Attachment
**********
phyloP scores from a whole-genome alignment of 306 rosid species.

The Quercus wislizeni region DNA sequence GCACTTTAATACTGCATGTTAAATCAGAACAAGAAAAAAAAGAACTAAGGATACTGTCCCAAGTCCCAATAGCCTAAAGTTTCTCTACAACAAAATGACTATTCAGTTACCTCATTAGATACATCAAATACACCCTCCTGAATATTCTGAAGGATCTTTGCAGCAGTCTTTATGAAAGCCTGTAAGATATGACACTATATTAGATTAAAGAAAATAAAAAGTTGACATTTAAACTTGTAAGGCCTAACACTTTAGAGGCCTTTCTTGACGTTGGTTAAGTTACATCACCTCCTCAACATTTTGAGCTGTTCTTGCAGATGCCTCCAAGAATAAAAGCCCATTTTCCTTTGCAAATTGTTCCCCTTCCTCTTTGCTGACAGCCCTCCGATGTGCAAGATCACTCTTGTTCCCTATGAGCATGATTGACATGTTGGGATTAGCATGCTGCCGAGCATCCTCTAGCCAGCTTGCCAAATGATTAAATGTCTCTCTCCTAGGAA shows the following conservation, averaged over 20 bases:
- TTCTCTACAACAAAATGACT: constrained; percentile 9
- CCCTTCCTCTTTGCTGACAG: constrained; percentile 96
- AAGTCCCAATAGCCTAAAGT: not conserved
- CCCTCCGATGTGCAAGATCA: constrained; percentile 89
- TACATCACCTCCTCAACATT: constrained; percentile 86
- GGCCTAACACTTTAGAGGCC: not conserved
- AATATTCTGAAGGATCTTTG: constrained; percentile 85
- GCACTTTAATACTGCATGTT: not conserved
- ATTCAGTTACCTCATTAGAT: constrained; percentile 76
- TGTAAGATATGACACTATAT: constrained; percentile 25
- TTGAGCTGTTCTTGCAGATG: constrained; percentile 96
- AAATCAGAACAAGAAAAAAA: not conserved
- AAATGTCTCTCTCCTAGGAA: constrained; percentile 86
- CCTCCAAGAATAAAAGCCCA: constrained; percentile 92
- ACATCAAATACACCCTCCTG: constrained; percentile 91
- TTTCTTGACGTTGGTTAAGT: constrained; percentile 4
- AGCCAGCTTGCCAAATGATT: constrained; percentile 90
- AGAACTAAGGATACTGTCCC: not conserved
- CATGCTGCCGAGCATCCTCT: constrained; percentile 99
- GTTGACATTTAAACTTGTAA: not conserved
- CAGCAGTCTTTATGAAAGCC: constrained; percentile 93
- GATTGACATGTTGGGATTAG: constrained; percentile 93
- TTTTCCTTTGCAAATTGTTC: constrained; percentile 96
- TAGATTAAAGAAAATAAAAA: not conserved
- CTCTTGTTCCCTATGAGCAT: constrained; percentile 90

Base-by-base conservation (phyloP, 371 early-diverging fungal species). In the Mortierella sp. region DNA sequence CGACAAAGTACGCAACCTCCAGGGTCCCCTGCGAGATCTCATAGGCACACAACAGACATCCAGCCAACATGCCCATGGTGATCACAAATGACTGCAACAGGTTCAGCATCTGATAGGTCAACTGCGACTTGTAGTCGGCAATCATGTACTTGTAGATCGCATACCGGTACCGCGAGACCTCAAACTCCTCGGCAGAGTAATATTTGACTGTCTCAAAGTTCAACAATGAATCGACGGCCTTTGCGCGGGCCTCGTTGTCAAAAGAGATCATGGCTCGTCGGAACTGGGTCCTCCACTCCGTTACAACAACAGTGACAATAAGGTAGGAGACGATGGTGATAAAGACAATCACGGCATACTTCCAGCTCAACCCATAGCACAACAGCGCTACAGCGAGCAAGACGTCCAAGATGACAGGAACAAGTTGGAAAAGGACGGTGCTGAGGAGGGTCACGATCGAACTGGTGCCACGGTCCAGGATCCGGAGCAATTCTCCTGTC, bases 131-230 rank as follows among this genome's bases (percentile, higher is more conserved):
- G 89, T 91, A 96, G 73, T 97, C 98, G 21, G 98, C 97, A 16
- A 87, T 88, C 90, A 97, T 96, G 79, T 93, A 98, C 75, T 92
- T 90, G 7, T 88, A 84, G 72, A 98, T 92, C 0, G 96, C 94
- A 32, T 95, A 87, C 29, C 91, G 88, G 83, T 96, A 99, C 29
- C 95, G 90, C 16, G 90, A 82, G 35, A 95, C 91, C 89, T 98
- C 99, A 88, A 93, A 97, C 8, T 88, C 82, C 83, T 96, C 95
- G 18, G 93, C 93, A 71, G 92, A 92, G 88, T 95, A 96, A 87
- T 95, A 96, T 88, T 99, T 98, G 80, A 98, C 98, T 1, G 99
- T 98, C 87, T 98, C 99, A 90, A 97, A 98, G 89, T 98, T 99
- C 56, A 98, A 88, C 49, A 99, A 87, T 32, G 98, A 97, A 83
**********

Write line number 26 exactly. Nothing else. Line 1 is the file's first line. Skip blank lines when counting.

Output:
- TAGATTAAAGAAAATAAAAA: not conserved